Nov 21, 2010

Fear Itself

I'm not a pet guy. My wife collects animals. I tolerate them. Sometimes, I enjoy them, but I wouldn't go out of my way to have a pet. Even a fish, except for catfish because I love catfish and black beans. So, we have a dog, a cat, and six or seven birds. It's a busy household.

Our cat, Spike, is a brave soul. He's mostly an inside cat, but he gets out in the yard to climb trees, catch and kill mice and voles, and pester the neighbor's cat. Spike is particularly unusual in that he likes to be wet. You can pet him when your hands are wet and he appreciates the attention. He likes to explore the bathtub after I take a shower. Sometimes he sticks his head into the curtains while I'm taking a shower. Since he was a kitten, he has jumped into the tub right after anyone has used it and he often rolls around getting himself wet. He knows how the shower works. He knows someone could turn it back on and he'd get soaked. He's pretty sure that won't happen. Spike is totally unafraid of things he believes are unlikely to happen. I like that quality, a lot.

Not that many people are capable of that. In fact, people are afraid of the damnedest things. When the Twin Towers were bombed, my neighbor's wife freaked out. She'd never traveled anywhere, never even went into downtown St. Paul, but she became convinced the world had changed and she was at risk. Since 2001, she rarely leaves her house for anything. An engineer friend is terrified of flying. Always has been. He's been traveling by commercial airline for almost 35 years, hundreds of trips without an incident. Every time he gets in a plane, it's white knuckle time. His paranoia would be more understandable if he wasn't a roller coaster fanatic. He's traveled all over the country to ride every whacked-out roller coaster he can find. He's especially fond of the wooden versions of the damn things. Once, when we were 35,000 feet over the Great Plains, I suggested that if the plane did go down it would be the coolest roller coaster ride he ever took. He almost squeezed the arm rests off of his seat and didn't let go until we were parked. Another friend is convinced that I ride my 250, instead of my 650 road bike, because I believe it's safer. He can't imagine that it is quicker or more fun. He is a motorcycle owner who puts about 250 miles/year on his bike and believes the "freeway is a deathtrap" for motorcycle commuters.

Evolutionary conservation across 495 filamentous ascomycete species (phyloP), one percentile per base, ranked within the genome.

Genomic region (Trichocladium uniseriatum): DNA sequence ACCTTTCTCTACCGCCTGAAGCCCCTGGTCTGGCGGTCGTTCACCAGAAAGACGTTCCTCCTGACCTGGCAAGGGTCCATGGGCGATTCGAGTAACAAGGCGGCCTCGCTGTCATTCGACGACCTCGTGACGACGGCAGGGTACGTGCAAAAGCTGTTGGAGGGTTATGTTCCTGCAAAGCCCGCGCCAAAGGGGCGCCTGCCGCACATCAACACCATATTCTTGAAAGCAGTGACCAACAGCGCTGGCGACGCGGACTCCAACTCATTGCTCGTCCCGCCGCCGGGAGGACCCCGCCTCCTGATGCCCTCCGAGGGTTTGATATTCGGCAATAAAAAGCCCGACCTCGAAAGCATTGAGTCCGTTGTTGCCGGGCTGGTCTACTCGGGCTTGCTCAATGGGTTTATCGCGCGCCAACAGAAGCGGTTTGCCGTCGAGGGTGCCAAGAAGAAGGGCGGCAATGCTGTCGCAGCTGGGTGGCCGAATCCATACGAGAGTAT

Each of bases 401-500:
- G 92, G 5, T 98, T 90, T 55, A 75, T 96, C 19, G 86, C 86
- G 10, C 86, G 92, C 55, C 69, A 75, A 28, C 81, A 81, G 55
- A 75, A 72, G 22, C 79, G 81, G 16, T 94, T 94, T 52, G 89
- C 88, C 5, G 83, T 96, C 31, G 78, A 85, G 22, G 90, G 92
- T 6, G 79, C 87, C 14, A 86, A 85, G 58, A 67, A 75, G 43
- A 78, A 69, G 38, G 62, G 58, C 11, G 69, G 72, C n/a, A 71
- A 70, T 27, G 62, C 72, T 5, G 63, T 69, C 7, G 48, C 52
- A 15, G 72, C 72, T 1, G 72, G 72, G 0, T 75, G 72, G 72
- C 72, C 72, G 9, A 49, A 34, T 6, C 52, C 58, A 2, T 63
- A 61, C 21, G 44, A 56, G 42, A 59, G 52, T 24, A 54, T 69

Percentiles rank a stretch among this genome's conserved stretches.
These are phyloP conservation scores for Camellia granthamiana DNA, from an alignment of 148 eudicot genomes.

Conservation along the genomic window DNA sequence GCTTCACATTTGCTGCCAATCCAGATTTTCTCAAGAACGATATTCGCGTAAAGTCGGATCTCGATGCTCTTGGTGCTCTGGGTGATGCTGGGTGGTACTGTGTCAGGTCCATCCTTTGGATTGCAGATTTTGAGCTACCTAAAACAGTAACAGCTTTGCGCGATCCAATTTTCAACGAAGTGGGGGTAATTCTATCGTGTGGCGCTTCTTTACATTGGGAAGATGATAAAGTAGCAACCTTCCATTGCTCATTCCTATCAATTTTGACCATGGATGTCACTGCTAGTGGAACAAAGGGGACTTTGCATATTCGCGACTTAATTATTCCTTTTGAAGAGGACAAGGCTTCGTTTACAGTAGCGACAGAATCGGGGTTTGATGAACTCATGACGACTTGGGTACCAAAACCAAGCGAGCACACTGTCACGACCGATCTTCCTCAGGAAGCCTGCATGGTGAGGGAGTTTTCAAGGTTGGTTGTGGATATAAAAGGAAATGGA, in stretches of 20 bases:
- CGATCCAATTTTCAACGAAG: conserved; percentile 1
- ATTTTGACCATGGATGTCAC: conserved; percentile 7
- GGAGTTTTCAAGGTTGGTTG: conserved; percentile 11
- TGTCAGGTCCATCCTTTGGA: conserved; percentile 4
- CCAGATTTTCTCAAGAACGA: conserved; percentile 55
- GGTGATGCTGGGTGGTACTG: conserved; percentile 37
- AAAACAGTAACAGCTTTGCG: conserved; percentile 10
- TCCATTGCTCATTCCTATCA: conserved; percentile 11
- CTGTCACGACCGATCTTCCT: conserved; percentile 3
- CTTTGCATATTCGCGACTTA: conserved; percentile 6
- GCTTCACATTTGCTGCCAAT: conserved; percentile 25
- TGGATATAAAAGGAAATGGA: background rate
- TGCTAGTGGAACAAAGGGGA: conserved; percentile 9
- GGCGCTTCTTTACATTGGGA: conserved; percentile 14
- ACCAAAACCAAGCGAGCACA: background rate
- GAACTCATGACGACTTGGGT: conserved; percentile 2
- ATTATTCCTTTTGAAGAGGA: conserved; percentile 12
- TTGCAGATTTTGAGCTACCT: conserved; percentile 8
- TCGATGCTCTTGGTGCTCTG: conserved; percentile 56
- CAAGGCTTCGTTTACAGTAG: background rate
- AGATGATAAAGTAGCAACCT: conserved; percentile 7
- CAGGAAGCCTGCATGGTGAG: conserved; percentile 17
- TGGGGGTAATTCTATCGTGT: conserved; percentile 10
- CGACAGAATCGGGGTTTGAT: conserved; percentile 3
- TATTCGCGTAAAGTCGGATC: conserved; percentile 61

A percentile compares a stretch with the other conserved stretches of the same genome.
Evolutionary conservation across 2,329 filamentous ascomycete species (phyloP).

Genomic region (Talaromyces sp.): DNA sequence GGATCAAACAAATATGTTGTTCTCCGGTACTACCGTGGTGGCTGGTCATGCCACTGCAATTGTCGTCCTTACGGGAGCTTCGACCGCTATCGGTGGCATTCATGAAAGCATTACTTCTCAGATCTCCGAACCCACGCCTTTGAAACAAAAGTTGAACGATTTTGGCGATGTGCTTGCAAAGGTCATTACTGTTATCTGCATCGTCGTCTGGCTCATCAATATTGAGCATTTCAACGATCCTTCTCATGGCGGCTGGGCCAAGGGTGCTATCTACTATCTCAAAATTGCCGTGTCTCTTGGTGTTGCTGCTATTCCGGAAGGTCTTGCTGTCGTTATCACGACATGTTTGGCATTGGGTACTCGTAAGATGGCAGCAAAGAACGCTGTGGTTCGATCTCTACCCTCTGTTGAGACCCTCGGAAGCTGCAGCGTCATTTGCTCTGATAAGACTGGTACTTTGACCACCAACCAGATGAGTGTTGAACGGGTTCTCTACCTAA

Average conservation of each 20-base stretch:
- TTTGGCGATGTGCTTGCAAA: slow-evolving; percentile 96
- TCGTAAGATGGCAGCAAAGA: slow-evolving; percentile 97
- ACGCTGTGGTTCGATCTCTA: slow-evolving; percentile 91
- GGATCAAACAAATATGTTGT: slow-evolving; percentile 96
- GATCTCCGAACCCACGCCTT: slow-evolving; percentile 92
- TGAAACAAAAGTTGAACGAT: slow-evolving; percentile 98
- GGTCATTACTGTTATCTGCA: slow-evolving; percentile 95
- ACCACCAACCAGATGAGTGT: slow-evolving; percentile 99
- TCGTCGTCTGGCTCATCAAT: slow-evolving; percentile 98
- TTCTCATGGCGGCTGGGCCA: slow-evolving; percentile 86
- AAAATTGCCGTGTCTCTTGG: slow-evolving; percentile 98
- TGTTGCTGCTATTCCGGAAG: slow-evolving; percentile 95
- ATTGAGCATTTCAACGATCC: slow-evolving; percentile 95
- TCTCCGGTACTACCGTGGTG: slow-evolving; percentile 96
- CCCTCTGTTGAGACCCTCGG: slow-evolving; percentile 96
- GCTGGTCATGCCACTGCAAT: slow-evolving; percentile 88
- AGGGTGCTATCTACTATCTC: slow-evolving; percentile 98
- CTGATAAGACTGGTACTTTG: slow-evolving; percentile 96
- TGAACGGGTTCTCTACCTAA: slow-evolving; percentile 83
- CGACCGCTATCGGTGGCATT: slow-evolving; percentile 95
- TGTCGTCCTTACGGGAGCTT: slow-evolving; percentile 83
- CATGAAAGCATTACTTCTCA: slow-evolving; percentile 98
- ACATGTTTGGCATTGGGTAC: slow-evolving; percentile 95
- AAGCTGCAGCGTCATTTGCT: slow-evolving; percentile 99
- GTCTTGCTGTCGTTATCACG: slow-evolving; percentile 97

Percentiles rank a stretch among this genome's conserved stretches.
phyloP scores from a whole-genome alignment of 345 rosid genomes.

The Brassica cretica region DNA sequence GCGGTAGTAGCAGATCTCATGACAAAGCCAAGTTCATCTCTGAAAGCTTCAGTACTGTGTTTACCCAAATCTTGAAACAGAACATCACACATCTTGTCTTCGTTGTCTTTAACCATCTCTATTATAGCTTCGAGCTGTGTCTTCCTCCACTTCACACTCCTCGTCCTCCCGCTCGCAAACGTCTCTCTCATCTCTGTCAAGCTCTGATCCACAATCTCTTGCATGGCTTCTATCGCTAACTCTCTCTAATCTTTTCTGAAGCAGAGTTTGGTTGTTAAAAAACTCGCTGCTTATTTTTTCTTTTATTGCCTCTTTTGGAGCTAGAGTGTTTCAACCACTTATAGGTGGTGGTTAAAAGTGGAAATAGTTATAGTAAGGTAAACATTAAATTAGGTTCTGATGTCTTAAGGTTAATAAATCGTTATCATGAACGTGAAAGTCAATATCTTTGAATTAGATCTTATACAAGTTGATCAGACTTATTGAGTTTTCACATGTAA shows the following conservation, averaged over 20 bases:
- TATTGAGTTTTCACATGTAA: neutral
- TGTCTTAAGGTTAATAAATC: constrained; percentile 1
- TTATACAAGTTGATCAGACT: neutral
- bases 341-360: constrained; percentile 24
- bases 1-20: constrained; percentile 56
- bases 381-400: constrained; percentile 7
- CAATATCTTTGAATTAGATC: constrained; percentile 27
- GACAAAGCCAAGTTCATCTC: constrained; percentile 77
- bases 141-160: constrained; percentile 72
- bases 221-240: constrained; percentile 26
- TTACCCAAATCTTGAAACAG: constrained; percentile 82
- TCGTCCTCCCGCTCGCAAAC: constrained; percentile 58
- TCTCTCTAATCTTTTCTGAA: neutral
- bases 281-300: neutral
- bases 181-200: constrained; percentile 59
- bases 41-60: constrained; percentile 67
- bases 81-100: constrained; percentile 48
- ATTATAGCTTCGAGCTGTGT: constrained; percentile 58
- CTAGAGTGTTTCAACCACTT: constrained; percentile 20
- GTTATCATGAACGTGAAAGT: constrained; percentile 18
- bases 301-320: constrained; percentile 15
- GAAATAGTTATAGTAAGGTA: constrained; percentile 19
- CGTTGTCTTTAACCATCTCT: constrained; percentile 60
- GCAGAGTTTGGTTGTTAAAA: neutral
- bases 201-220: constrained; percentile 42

Neither of these people are anywhere near as likely to be harmed by terrorists or falling airplanes or cell phone-crazed commuters as my wife's cat is of getting soaked in the shower; especially if my grandson has anything to say about it. Those humans are freaked out and terrified while the cat is happy with his odds. One person's fear is incapacitating. The other has a significant portion of his life wreaked. The last owns a piece of garage candy he's afraid to play with. Fear  keeps us from enjoying our lives, from doing what we want to do, from living where we want to live, from being who we are. Roosevelt said "We have nothing to fear but fear itself."

True, but somehow not all that helpful. At least in my case, I need something a little more specific to work on, in regards to controlling fear. In every corner, there is at least one spot where rider control is on the edge. Even on a simple, in-town, residential-street turn there are opportunities for loss of control: sand or gravel at the worst possible place, crumbling asphalt that choses the moment you arrive to collapse, traffic, unpredictable pedestrians, falling space rubble, and other motorcyclists picking the wrong moment to demonstrate their "skills." Those butt-clenching moments are what keep you alert, or convince you that motorcycling is unnecessarily dangerous. What you do with fear determines who you are, who you can be, what you can do, and how long you are going to live.

Research into the human fear response has provided a little insight into how our over-sized, underused brains work. Many people with a low capacity for actual danger are horror movie fans, where you get "the gratification of real fear without any of the danger." People watch serial killer movies, listen to Glenn Beck, and ride roller coasters to get the psychological kick from artificially induced fear without any personal risk (except on the carnival roller coasters, which are installed and maintained by drugged-out grade-school dropouts). The spillover between the areas of your brain that interprets pleasure and fear is often significant. On the other hand, an under-developed or segmented amygdala or  nucleus accumbens could make you completely fearless even in situations where you are at extreme risk.

I suppose there is a reasonable balance between fear and fearlessness. At this point in my life, I could do with a little more immunity to fear. There are places I'd like to go that pose more risk than I'm comfortable taking. People go to those places, people live in those places, so my fear is not reasonably founded. I'm not afraid of dying, but I am damn nervous about getting hurt. If I could, I would have a good bit of that part of my brain trimmed away so I could get on with an adventure or two.

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